Akiva Eldar reports the scoop of the year at Haaretz–that Israel and Syria have been secretly pursuing peace negotiations between 2004-2006; and that the talks had essentially resolved most of the outstanding major issues dividing them. The provisions are breathtaking in their resolution of so many of what, till now, have appeared to be intractable problems:
The main points of the understandings are as follows:
# An agreement of principles will be signed between the two countries, and following the fulfillment of all commitments, a peace agreement will be signed.
# As part of the agreement on principles, Israel will withdraw from the Golan Heights to the lines of 4 June, 1967. The timetable for the withdrawal remained open: Syria demanded the pullout be carried out over a five-year period, while Israel asked for the withdrawal to be spread out over 15 years.
# At the buffer zone, along Lake Kinneret, a park will be set up for joint use by Israelis and Syrians. The park will cover a significant portion of the Golan Heights. Israelis will be free to access the park and their presence will not be dependent on Syrian approval.
# Israel will retain control over the use of the waters of the Jordan River and Lake Kinneret.
# The border area will be demilitarized along a 1:4 ratio (in terms of territory) in Israel’s favor.
# According to the terms, Syria will also agree to end its support for Hezbollah and Hamas and will distance itself from Iran.
It should be made clear that these negotiations, like the beginnings of Oslo, were not only secret, but they were unofficial. No Israeli or Syrian government official participated directly in the negotiations. Though make no mistake, representatives of both countries were closely briefed about developments.
What’s happening right now? And why haven’t we heard any official announcement about these meetings? There IS always a wrinkle when it comes to Mideast peacemaking, always a fly in the ointment. As usual in these situations, the fly was of Israeli origin:
The contacts ended after the Syrians demanded an end to meetings on an unofficial level and called for a secret meeting at the level of deputy minister, on the Syrian side, with an Israeli official at the rank of a ministry’s director general, including the participation of a senior American official. Israel did not agree to this Syrian request.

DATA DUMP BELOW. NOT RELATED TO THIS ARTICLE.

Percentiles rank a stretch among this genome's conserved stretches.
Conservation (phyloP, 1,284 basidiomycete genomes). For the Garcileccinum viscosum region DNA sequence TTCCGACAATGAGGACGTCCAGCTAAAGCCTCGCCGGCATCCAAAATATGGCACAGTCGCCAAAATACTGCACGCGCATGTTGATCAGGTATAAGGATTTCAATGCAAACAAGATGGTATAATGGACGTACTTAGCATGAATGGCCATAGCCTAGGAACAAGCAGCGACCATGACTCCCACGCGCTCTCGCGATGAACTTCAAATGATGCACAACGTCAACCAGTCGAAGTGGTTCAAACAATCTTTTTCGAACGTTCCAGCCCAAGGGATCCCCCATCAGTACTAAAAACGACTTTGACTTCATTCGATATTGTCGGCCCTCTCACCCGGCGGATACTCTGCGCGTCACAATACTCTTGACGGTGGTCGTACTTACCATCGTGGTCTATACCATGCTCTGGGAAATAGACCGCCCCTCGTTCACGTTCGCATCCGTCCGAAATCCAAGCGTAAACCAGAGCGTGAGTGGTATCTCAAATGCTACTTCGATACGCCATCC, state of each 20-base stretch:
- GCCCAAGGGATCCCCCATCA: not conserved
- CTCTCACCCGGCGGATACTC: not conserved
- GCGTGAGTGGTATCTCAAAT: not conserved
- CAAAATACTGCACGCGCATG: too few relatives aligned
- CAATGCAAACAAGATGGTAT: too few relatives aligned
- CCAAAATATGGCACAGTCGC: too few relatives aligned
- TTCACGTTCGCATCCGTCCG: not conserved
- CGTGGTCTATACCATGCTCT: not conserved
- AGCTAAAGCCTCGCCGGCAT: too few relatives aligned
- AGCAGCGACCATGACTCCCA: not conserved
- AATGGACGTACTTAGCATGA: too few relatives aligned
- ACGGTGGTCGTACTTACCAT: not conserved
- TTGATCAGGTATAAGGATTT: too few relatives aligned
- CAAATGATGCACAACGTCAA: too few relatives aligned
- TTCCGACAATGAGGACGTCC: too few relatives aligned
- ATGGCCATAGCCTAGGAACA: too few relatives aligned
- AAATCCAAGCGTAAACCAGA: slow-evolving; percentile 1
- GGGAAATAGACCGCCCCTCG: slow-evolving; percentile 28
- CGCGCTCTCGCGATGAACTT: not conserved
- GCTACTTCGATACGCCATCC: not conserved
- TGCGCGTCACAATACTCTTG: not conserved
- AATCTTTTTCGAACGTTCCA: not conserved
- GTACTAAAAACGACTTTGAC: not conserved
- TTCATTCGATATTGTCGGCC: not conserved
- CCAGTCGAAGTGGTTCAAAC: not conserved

There’s that old saw about men being afraid of commitment. I guess it also true of Ehud Olmert’s government. Assad is like the girl you fall in love with who tells you we’ve been dating too long. Either we get serious or break it off. Olmert, the other partner in this “romance” decides either his inamorata is bluffing or that he can do better–and calls it off.
Look over the provisions of this understanding once again. It resolves an incredible number of issues that have not only divided the parties, but caused countless wars and death on all sides: Golan returned to Syria, Hezbollah no longer a Syrian proxy, Syrian recognition of Israel, an end to the Syrian-Iranian alliance, Meshal thrown out of Syria, etc. How could Olmert look this gift horse in the mouth and say: “Nah, I can do better.” Or better yet: “I don’t need him [Assad] as much as he needs me.” The slovenliness and ineptitude of Israeli leadership on this matter is simply breathtaking. Let me turn Abba Eban on his head by saying, it should not be said that the PM ever misses an opportunity to miss an opportunity.
The last Syria-Israel meeting happened during the Lebanon war. This date is astounding considering that Israel was in the midst of a savage war with Syrian proxy #1, Hezbollah. It is no accident, something one recognizes only in hindsight, that it was during or shortly after the war when Assad became much more public and declarative about his wish to engage Israel in peace negotiations. He has given countless interviews in world media and sent countless messages to U.S. senators and Israel itself all of which make clear he’s eager to sue for peace. I’m sure Assad figured that if Israel was abandoning talking directly, the least he could do is let both Israelis and the world know that it wasn’t from a lack of his trying. Which is more than anyone can say for Mr. Olmert, that fount of courageous leadership.
One obstacle standing in the way of Olmert’s assent to official negotiations is Bush-Cheney adamant opposition:
[Suleiman, the Syrian negotiator] report[ed] that the Syrians were prepared to begin negotiations with Israel immediately: formal negotiations, certainly not “academic talks.” The Prime Minister’s Bureau in Jerusalem didn’t care whether Liel and his friends sat down with the Syrians to hear what they had to say − but no negotiations. The Israeli reason (or excuse): The Americans are not prepared to hear about contact with Syria.
But given the panoply of issues this agreement would resolve, how can Bush hold his head up and admit that he was opposed to settling this conflict on such terms? It’s a shande. It’s goddamn criminal considering how many Syrians, Lebanese and Israelis have died since this thing started (between Israel and Syria, at least) in 1967. When will Israel and the U.S. see reason and get down to brass tacks?
This is also a fascinating history of how these talks happened.
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